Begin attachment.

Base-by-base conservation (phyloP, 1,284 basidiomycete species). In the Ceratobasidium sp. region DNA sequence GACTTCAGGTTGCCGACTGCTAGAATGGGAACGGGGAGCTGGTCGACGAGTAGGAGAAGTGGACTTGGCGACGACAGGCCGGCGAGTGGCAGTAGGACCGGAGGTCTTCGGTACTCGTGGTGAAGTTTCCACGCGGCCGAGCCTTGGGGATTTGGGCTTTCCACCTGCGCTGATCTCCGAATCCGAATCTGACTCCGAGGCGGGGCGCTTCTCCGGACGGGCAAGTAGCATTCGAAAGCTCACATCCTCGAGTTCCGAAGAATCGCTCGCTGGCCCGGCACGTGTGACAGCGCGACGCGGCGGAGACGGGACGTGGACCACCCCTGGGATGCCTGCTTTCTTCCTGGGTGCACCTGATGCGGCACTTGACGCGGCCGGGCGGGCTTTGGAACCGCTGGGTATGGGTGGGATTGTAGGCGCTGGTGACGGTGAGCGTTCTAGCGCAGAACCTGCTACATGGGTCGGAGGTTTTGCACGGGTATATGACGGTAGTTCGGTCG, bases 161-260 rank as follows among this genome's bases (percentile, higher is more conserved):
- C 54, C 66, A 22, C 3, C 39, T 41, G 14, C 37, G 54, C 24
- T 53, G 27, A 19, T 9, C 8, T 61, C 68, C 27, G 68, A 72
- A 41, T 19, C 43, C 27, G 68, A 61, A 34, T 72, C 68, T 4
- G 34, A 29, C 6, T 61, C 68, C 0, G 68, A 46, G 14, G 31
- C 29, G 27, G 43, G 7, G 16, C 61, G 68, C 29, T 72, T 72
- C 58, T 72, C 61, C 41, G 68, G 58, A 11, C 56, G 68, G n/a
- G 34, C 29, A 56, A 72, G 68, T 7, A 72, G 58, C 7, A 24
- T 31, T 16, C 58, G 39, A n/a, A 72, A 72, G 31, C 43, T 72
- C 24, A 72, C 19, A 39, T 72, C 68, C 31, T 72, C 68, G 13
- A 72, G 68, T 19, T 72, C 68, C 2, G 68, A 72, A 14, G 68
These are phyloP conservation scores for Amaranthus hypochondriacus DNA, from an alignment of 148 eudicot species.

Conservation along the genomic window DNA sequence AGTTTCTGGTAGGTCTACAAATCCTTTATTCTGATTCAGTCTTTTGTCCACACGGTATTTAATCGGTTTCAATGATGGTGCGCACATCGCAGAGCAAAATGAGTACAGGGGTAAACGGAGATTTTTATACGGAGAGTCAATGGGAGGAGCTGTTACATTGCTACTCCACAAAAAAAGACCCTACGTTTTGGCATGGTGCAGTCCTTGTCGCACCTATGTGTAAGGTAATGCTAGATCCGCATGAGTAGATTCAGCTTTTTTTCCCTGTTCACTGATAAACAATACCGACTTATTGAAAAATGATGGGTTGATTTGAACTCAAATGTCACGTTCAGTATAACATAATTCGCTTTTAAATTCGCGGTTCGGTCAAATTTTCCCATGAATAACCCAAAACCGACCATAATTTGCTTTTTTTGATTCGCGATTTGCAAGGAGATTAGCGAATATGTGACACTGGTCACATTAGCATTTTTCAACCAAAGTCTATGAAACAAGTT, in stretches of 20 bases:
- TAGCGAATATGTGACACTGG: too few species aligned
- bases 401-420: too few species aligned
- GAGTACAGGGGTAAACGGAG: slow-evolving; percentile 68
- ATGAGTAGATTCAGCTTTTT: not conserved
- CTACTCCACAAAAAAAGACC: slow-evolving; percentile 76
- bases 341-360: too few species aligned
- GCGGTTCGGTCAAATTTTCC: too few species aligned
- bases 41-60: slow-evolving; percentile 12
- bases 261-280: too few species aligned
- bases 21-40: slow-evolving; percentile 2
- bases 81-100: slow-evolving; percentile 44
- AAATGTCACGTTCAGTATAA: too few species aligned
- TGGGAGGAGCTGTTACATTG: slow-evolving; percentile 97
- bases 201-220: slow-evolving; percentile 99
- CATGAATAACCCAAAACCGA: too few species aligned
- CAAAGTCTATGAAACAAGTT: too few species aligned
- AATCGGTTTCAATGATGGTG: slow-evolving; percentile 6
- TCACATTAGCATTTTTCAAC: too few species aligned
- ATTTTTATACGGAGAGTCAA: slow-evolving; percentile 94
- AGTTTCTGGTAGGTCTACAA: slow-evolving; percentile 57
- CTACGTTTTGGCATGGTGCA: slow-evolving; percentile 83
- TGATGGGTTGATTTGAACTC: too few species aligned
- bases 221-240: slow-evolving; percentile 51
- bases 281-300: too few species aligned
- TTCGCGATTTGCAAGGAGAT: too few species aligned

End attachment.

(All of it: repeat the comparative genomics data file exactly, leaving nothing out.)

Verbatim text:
Base-by-base conservation (phyloP, 1,284 basidiomycete species). In the Ceratobasidium sp. region DNA sequence GACTTCAGGTTGCCGACTGCTAGAATGGGAACGGGGAGCTGGTCGACGAGTAGGAGAAGTGGACTTGGCGACGACAGGCCGGCGAGTGGCAGTAGGACCGGAGGTCTTCGGTACTCGTGGTGAAGTTTCCACGCGGCCGAGCCTTGGGGATTTGGGCTTTCCACCTGCGCTGATCTCCGAATCCGAATCTGACTCCGAGGCGGGGCGCTTCTCCGGACGGGCAAGTAGCATTCGAAAGCTCACATCCTCGAGTTCCGAAGAATCGCTCGCTGGCCCGGCACGTGTGACAGCGCGACGCGGCGGAGACGGGACGTGGACCACCCCTGGGATGCCTGCTTTCTTCCTGGGTGCACCTGATGCGGCACTTGACGCGGCCGGGCGGGCTTTGGAACCGCTGGGTATGGGTGGGATTGTAGGCGCTGGTGACGGTGAGCGTTCTAGCGCAGAACCTGCTACATGGGTCGGAGGTTTTGCACGGGTATATGACGGTAGTTCGGTCG, bases 161-260 rank as follows among this genome's bases (percentile, higher is more conserved):
- C 54, C 66, A 22, C 3, C 39, T 41, G 14, C 37, G 54, C 24
- T 53, G 27, A 19, T 9, C 8, T 61, C 68, C 27, G 68, A 72
- A 41, T 19, C 43, C 27, G 68, A 61, A 34, T 72, C 68, T 4
- G 34, A 29, C 6, T 61, C 68, C 0, G 68, A 46, G 14, G 31
- C 29, G 27, G 43, G 7, G 16, C 61, G 68, C 29, T 72, T 72
- C 58, T 72, C 61, C 41, G 68, G 58, A 11, C 56, G 68, G n/a
- G 34, C 29, A 56, A 72, G 68, T 7, A 72, G 58, C 7, A 24
- T 31, T 16, C 58, G 39, A n/a, A 72, A 72, G 31, C 43, T 72
- C 24, A 72, C 19, A 39, T 72, C 68, C 31, T 72, C 68, G 13
- A 72, G 68, T 19, T 72, C 68, C 2, G 68, A 72, A 14, G 68
These are phyloP conservation scores for Amaranthus hypochondriacus DNA, from an alignment of 148 eudicot species.

Conservation along the genomic window DNA sequence AGTTTCTGGTAGGTCTACAAATCCTTTATTCTGATTCAGTCTTTTGTCCACACGGTATTTAATCGGTTTCAATGATGGTGCGCACATCGCAGAGCAAAATGAGTACAGGGGTAAACGGAGATTTTTATACGGAGAGTCAATGGGAGGAGCTGTTACATTGCTACTCCACAAAAAAAGACCCTACGTTTTGGCATGGTGCAGTCCTTGTCGCACCTATGTGTAAGGTAATGCTAGATCCGCATGAGTAGATTCAGCTTTTTTTCCCTGTTCACTGATAAACAATACCGACTTATTGAAAAATGATGGGTTGATTTGAACTCAAATGTCACGTTCAGTATAACATAATTCGCTTTTAAATTCGCGGTTCGGTCAAATTTTCCCATGAATAACCCAAAACCGACCATAATTTGCTTTTTTTGATTCGCGATTTGCAAGGAGATTAGCGAATATGTGACACTGGTCACATTAGCATTTTTCAACCAAAGTCTATGAAACAAGTT, in stretches of 20 bases:
- TAGCGAATATGTGACACTGG: too few species aligned
- bases 401-420: too few species aligned
- GAGTACAGGGGTAAACGGAG: slow-evolving; percentile 68
- ATGAGTAGATTCAGCTTTTT: not conserved
- CTACTCCACAAAAAAAGACC: slow-evolving; percentile 76
- bases 341-360: too few species aligned
- GCGGTTCGGTCAAATTTTCC: too few species aligned
- bases 41-60: slow-evolving; percentile 12
- bases 261-280: too few species aligned
- bases 21-40: slow-evolving; percentile 2
- bases 81-100: slow-evolving; percentile 44
- AAATGTCACGTTCAGTATAA: too few species aligned
- TGGGAGGAGCTGTTACATTG: slow-evolving; percentile 97
- bases 201-220: slow-evolving; percentile 99
- CATGAATAACCCAAAACCGA: too few species aligned
- CAAAGTCTATGAAACAAGTT: too few species aligned
- AATCGGTTTCAATGATGGTG: slow-evolving; percentile 6
- TCACATTAGCATTTTTCAAC: too few species aligned
- ATTTTTATACGGAGAGTCAA: slow-evolving; percentile 94
- AGTTTCTGGTAGGTCTACAA: slow-evolving; percentile 57
- CTACGTTTTGGCATGGTGCA: slow-evolving; percentile 83
- TGATGGGTTGATTTGAACTC: too few species aligned
- bases 221-240: slow-evolving; percentile 51
- bases 281-300: too few species aligned
- TTCGCGATTTGCAAGGAGAT: too few species aligned